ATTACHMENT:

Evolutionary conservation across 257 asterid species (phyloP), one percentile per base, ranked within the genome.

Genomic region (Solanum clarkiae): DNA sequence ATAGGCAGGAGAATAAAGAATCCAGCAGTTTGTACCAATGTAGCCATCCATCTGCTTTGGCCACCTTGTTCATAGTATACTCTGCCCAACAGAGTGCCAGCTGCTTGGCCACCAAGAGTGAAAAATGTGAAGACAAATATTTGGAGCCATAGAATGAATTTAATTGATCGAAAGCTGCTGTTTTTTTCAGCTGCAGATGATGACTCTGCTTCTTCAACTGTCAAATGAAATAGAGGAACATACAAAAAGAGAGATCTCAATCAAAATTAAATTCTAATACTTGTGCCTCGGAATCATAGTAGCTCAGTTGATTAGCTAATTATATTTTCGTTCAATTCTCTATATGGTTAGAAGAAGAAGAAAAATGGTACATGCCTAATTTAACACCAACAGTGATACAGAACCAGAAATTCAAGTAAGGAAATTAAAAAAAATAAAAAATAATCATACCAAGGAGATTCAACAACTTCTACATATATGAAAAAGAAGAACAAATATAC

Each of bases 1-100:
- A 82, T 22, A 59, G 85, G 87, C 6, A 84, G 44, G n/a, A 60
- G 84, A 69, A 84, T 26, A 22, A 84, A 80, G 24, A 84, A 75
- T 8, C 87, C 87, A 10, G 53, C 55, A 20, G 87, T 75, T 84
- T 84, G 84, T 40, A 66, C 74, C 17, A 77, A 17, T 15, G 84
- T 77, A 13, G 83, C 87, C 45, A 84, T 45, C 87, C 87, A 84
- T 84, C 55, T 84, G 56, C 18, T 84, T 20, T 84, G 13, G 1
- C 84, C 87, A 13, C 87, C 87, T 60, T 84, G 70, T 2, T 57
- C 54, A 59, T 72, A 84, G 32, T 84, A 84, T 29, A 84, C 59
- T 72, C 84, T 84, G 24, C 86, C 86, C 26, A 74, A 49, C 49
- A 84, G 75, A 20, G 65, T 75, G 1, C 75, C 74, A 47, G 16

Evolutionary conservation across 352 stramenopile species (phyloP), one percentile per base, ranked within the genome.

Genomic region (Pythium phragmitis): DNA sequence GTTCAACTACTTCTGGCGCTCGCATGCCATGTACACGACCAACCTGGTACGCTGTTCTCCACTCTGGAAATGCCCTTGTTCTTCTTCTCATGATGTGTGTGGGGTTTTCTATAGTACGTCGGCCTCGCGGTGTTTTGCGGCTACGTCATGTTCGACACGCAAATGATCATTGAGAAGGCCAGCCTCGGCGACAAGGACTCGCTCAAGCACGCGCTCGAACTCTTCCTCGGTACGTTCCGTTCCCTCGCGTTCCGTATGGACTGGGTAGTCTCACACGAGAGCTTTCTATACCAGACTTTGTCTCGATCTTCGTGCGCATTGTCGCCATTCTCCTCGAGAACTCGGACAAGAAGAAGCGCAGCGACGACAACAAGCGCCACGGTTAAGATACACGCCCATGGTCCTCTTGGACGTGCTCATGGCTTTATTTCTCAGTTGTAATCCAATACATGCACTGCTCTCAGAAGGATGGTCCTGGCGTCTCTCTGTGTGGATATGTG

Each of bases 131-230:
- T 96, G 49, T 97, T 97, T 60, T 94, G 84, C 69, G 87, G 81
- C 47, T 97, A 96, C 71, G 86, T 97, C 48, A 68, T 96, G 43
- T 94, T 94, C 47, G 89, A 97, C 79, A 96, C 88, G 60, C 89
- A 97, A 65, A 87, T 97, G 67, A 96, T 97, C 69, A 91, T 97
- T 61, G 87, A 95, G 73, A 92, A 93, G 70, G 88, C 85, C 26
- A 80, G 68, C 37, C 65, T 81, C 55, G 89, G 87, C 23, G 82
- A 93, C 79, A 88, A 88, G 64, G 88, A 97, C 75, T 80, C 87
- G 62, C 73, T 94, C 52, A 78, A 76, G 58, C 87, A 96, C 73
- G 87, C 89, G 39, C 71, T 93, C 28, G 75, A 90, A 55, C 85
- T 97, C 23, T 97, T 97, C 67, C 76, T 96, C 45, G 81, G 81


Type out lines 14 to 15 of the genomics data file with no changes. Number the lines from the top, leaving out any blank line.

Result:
Evolutionary conservation across 352 stramenopile species (phyloP), one percentile per base, ranked within the genome.

Genomic region (Pythium phragmitis): DNA sequence GTTCAACTACTTCTGGCGCTCGCATGCCATGTACACGACCAACCTGGTACGCTGTTCTCCACTCTGGAAATGCCCTTGTTCTTCTTCTCATGATGTGTGTGGGGTTTTCTATAGTACGTCGGCCTCGCGGTGTTTTGCGGCTACGTCATGTTCGACACGCAAATGATCATTGAGAAGGCCAGCCTCGGCGACAAGGACTCGCTCAAGCACGCGCTCGAACTCTTCCTCGGTACGTTCCGTTCCCTCGCGTTCCGTATGGACTGGGTAGTCTCACACGAGAGCTTTCTATACCAGACTTTGTCTCGATCTTCGTGCGCATTGTCGCCATTCTCCTCGAGAACTCGGACAAGAAGAAGCGCAGCGACGACAACAAGCGCCACGGTTAAGATACACGCCCATGGTCCTCTTGGACGTGCTCATGGCTTTATTTCTCAGTTGTAATCCAATACATGCACTGCTCTCAGAAGGATGGTCCTGGCGTCTCTCTGTGTGGATATGTG